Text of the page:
We’ve got some huge news: we are moving! After 15 years at our spot in Sunset Junction, we’re heading to a pop-up space in Echo Park. But don’t worry – when we open on June 15 at 2209 West Sunset, we’ll find a socially distant way for you to celebrate with us.
Why a pop-up spot? Well, I’ve realized during the past couple months that Matrushka isn’t just confined to one space. We’ve traveled all over the world virtually thanks to our customers and to international media coverage. It has been a strange, scary, and beautiful time all at once. Maybe we’ll settle into a “permanent” brick and mortar location, or maybe we’ll take this show on the road once we’re allowed. You’ll always be able to find us at Matrushka.com.
As I look at this big transition, I have to laugh when I recognize that this is our third location on Sunset Boulevard! But if you know Los Angeles, you know that Sunset is a long street with a lot of history. So while the Echo Park spot is technically just up the road from our current space, this feels like a big moment. And it’s a great time to look back at the history of this small company.
I came on board with Matrushka in 2001. A few friends of mine had already started this cool store with local, handmade everything. Back then, the Shop Local movement wasn’t the major force it is today. The Internet was a big force, but online shopping was certainly not what it is today.
At that time, I had worked in sculpture, drawing, performance art, music, and installation art. But I felt my art career wasn’t going in the direction I’d imagined. I’d grown up sewing clothes, and my English grandmother was a professional seamstress. I got involved with Matrushka as a way to get my art out there.
I started selling my own designs at Matrushka. One thing led to another and Beth Ann Williams and I decided to revamp and make it only our designs. The new Matrushka officially “reopened” in February 2002.
That was our first shop on Sunset – these days, it’s occupied by the awesome Millie’s Café. We first got local media attention for holding T-Shirt Nights. We would get helpers and sewers and sew about 100 shirts that night with patches based on a theme. Our parties were wild and so much fun. We would have a DJ, like Brian from Silver Sun Pickups. They were great events, and a chance to spotlight our own work as well as other up-and-coming designers.
One of our mottos has always been “Fashion for the people.” We create handmade clothing at an affordable price point.
Another motto has always been “Size is relative.” Humans don’t come into this world in a set or determined size! We can stock sizes XS-4X but our strength is in tailoring to individual figures. Everyone’s body is different, and we love that. In so many ways, diversity is strength.
Beth Ann and I briefly moved Matrushka to a shop on Fountain, and then she retired from the business. I settled into our present location in Sunset Junction. It’s not just a place to sell clothes and jewelry and art – it’s also a community gathering spot.
Our annual holiday party has also been a tradition for years and we always have a live bluegrass band. Protests against anti-same sex marriage bill Proposition 8 started right in front of our shop. When the orange menace was elected, we got involved with community fundraisers and putting our intersectional feminist principles into our clothing and messaging even more clearly.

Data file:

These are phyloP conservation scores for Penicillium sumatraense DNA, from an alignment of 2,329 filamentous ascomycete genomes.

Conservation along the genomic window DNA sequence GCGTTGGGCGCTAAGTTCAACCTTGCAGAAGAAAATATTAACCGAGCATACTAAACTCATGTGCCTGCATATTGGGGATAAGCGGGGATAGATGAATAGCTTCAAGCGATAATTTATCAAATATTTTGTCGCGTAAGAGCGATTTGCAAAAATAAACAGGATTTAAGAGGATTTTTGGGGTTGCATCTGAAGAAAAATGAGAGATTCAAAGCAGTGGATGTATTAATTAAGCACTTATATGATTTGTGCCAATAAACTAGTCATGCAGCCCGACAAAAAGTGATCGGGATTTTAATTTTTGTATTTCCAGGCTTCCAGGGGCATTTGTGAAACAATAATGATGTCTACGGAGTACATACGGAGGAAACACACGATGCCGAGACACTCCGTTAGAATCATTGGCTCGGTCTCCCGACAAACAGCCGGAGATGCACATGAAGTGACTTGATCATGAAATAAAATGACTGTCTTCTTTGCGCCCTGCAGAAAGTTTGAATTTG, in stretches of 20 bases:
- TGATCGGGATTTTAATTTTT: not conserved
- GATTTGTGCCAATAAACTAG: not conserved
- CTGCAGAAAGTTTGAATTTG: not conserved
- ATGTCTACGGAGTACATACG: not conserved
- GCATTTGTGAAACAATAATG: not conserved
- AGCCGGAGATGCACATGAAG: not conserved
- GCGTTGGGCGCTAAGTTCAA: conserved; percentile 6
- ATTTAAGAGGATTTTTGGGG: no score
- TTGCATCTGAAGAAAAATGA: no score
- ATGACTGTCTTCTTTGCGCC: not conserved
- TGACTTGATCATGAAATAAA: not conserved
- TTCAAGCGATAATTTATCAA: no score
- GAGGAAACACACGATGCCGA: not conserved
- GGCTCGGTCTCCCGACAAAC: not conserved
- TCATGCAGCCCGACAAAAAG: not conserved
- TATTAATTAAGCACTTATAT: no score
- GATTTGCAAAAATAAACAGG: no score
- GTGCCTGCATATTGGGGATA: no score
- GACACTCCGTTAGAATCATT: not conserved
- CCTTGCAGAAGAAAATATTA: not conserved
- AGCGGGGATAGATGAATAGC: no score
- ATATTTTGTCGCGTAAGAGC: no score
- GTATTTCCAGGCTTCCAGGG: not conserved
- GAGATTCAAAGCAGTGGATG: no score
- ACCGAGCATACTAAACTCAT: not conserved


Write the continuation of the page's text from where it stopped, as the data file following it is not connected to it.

We have made over 300 bridesmaid dresses and dozens of wedding dresses. I can sometimes trace a customer’s life through the clothes I’ve made for her: her first date dress with somebody, her wedding dress when they got married, the dress for her baby shower, dresses for her daughter’s school dances and prom one day…it’s really amazing.
We’ve had celebrities visit from all over the world, and it’s cool to see our things on red carpets and at premieres. That’s always fun for us. But we treat everybody with respect, dignity, and care.
The building where we are located and all the other store fronts have been sold to a developer who is “gentrifying” the building and seek higher end clients. We were not given the option to renew our lease. This is happening to many buildings in Silverlake. And we were prepping for a move when COVID-19 hit this country.
In the past three months, we have never worked harder in all the years of having Matrushka. We began sewing masks for donation in March. But since we began selling masks in early April, we have been working 12 hour days, often seven days a week. At first it felt strange not letting anyone into the shop. Now it feels eerie when we have new visitors! But we will get used to it again – with social distancing in place.
We are going to have a GIANT clearance sale! It starts now and our last day in the current store will be Wednesday, June 10.
I hope that some of our longtime friends will be able to make it. But the great thing is that we know we’ve got friends all over the world now thanks to Matrushka.com and our Twitter and Instagram accounts. So if they can’t make it to the shop, maybe they can nab some special deals through our social media.
Most of all, I want to say thank you to everyone who has made our store in Sunset Junction such an incredible place to be for a decade and a half. We love you and we appreciate you. And we will see you in Echo Park, the home neighborhood of Dodger Stadium, very soon!